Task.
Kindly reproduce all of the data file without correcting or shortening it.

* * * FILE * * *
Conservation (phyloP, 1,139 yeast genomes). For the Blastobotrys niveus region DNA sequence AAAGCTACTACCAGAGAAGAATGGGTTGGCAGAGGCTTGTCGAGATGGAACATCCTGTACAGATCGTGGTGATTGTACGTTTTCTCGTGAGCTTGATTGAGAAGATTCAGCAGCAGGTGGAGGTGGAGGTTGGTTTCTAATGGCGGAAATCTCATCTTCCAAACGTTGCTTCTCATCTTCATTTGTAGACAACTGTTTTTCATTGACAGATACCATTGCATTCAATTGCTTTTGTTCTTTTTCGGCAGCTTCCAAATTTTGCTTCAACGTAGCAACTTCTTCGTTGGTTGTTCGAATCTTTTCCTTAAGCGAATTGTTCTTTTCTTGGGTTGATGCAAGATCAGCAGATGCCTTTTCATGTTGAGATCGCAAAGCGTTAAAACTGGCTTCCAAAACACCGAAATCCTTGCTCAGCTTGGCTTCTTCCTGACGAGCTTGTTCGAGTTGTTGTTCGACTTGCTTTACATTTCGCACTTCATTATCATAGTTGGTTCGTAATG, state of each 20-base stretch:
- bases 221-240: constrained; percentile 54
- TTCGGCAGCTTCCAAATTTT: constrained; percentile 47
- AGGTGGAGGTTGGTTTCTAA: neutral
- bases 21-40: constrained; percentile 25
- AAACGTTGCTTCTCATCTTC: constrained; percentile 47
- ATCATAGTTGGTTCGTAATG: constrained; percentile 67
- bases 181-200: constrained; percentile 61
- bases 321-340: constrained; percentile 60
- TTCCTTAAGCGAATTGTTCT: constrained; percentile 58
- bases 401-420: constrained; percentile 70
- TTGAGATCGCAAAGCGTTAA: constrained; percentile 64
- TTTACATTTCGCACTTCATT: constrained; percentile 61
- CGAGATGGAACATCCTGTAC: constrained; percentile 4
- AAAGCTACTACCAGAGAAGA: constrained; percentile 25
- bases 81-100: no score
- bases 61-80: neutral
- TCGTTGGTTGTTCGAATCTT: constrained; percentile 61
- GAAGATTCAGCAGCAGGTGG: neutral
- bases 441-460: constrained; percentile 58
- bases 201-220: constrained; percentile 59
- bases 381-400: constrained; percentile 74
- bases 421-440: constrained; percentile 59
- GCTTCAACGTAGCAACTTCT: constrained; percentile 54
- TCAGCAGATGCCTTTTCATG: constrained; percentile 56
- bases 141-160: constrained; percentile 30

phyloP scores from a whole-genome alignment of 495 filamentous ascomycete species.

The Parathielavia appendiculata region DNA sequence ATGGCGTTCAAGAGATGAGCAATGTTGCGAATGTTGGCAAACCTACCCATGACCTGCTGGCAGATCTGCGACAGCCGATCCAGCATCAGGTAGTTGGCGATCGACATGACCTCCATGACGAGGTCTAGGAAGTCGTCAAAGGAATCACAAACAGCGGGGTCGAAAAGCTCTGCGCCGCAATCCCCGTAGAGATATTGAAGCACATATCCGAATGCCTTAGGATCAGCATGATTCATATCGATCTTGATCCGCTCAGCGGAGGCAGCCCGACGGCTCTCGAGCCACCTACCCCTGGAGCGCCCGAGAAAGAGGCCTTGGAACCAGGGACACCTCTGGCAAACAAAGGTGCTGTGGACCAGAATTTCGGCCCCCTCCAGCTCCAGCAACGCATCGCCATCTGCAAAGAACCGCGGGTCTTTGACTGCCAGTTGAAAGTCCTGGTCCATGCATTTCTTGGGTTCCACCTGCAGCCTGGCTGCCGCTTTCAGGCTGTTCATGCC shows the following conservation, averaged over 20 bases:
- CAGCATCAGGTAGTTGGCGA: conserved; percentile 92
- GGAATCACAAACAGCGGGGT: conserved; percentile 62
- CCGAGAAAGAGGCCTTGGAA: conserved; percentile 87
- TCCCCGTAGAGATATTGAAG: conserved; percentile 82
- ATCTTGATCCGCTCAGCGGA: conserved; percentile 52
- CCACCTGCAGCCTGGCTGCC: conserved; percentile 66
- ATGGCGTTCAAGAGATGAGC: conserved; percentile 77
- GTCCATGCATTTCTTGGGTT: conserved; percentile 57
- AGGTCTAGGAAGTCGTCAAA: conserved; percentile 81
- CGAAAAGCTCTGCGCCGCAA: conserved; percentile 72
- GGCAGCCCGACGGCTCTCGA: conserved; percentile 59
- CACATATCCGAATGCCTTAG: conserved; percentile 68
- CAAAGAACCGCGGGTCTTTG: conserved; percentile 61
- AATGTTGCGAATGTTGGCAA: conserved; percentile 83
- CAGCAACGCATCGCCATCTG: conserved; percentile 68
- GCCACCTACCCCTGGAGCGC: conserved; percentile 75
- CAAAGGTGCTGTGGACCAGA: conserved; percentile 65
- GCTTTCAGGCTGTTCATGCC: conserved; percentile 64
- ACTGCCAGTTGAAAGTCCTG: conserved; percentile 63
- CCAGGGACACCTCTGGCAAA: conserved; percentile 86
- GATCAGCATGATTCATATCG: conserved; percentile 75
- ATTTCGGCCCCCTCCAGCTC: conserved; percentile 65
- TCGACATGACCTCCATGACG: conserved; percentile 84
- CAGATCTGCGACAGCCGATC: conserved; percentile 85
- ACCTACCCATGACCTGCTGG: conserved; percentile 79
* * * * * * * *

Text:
Conservation (phyloP, 1,139 yeast genomes). For the Blastobotrys niveus region DNA sequence AAAGCTACTACCAGAGAAGAATGGGTTGGCAGAGGCTTGTCGAGATGGAACATCCTGTACAGATCGTGGTGATTGTACGTTTTCTCGTGAGCTTGATTGAGAAGATTCAGCAGCAGGTGGAGGTGGAGGTTGGTTTCTAATGGCGGAAATCTCATCTTCCAAACGTTGCTTCTCATCTTCATTTGTAGACAACTGTTTTTCATTGACAGATACCATTGCATTCAATTGCTTTTGTTCTTTTTCGGCAGCTTCCAAATTTTGCTTCAACGTAGCAACTTCTTCGTTGGTTGTTCGAATCTTTTCCTTAAGCGAATTGTTCTTTTCTTGGGTTGATGCAAGATCAGCAGATGCCTTTTCATGTTGAGATCGCAAAGCGTTAAAACTGGCTTCCAAAACACCGAAATCCTTGCTCAGCTTGGCTTCTTCCTGACGAGCTTGTTCGAGTTGTTGTTCGACTTGCTTTACATTTCGCACTTCATTATCATAGTTGGTTCGTAATG, state of each 20-base stretch:
- bases 221-240: constrained; percentile 54
- TTCGGCAGCTTCCAAATTTT: constrained; percentile 47
- AGGTGGAGGTTGGTTTCTAA: neutral
- bases 21-40: constrained; percentile 25
- AAACGTTGCTTCTCATCTTC: constrained; percentile 47
- ATCATAGTTGGTTCGTAATG: constrained; percentile 67
- bases 181-200: constrained; percentile 61
- bases 321-340: constrained; percentile 60
- TTCCTTAAGCGAATTGTTCT: constrained; percentile 58
- bases 401-420: constrained; percentile 70
- TTGAGATCGCAAAGCGTTAA: constrained; percentile 64
- TTTACATTTCGCACTTCATT: constrained; percentile 61
- CGAGATGGAACATCCTGTAC: constrained; percentile 4
- AAAGCTACTACCAGAGAAGA: constrained; percentile 25
- bases 81-100: no score
- bases 61-80: neutral
- TCGTTGGTTGTTCGAATCTT: constrained; percentile 61
- GAAGATTCAGCAGCAGGTGG: neutral
- bases 441-460: constrained; percentile 58
- bases 201-220: constrained; percentile 59
- bases 381-400: constrained; percentile 74
- bases 421-440: constrained; percentile 59
- GCTTCAACGTAGCAACTTCT: constrained; percentile 54
- TCAGCAGATGCCTTTTCATG: constrained; percentile 56
- bases 141-160: constrained; percentile 30

phyloP scores from a whole-genome alignment of 495 filamentous ascomycete species.

The Parathielavia appendiculata region DNA sequence ATGGCGTTCAAGAGATGAGCAATGTTGCGAATGTTGGCAAACCTACCCATGACCTGCTGGCAGATCTGCGACAGCCGATCCAGCATCAGGTAGTTGGCGATCGACATGACCTCCATGACGAGGTCTAGGAAGTCGTCAAAGGAATCACAAACAGCGGGGTCGAAAAGCTCTGCGCCGCAATCCCCGTAGAGATATTGAAGCACATATCCGAATGCCTTAGGATCAGCATGATTCATATCGATCTTGATCCGCTCAGCGGAGGCAGCCCGACGGCTCTCGAGCCACCTACCCCTGGAGCGCCCGAGAAAGAGGCCTTGGAACCAGGGACACCTCTGGCAAACAAAGGTGCTGTGGACCAGAATTTCGGCCCCCTCCAGCTCCAGCAACGCATCGCCATCTGCAAAGAACCGCGGGTCTTTGACTGCCAGTTGAAAGTCCTGGTCCATGCATTTCTTGGGTTCCACCTGCAGCCTGGCTGCCGCTTTCAGGCTGTTCATGCC shows the following conservation, averaged over 20 bases:
- CAGCATCAGGTAGTTGGCGA: conserved; percentile 92
- GGAATCACAAACAGCGGGGT: conserved; percentile 62
- CCGAGAAAGAGGCCTTGGAA: conserved; percentile 87
- TCCCCGTAGAGATATTGAAG: conserved; percentile 82
- ATCTTGATCCGCTCAGCGGA: conserved; percentile 52
- CCACCTGCAGCCTGGCTGCC: conserved; percentile 66
- ATGGCGTTCAAGAGATGAGC: conserved; percentile 77
- GTCCATGCATTTCTTGGGTT: conserved; percentile 57
- AGGTCTAGGAAGTCGTCAAA: conserved; percentile 81
- CGAAAAGCTCTGCGCCGCAA: conserved; percentile 72
- GGCAGCCCGACGGCTCTCGA: conserved; percentile 59
- CACATATCCGAATGCCTTAG: conserved; percentile 68
- CAAAGAACCGCGGGTCTTTG: conserved; percentile 61
- AATGTTGCGAATGTTGGCAA: conserved; percentile 83
- CAGCAACGCATCGCCATCTG: conserved; percentile 68
- GCCACCTACCCCTGGAGCGC: conserved; percentile 75
- CAAAGGTGCTGTGGACCAGA: conserved; percentile 65
- GCTTTCAGGCTGTTCATGCC: conserved; percentile 64
- ACTGCCAGTTGAAAGTCCTG: conserved; percentile 63
- CCAGGGACACCTCTGGCAAA: conserved; percentile 86
- GATCAGCATGATTCATATCG: conserved; percentile 75
- ATTTCGGCCCCCTCCAGCTC: conserved; percentile 65
- TCGACATGACCTCCATGACG: conserved; percentile 84
- CAGATCTGCGACAGCCGATC: conserved; percentile 85
- ACCTACCCATGACCTGCTGG: conserved; percentile 79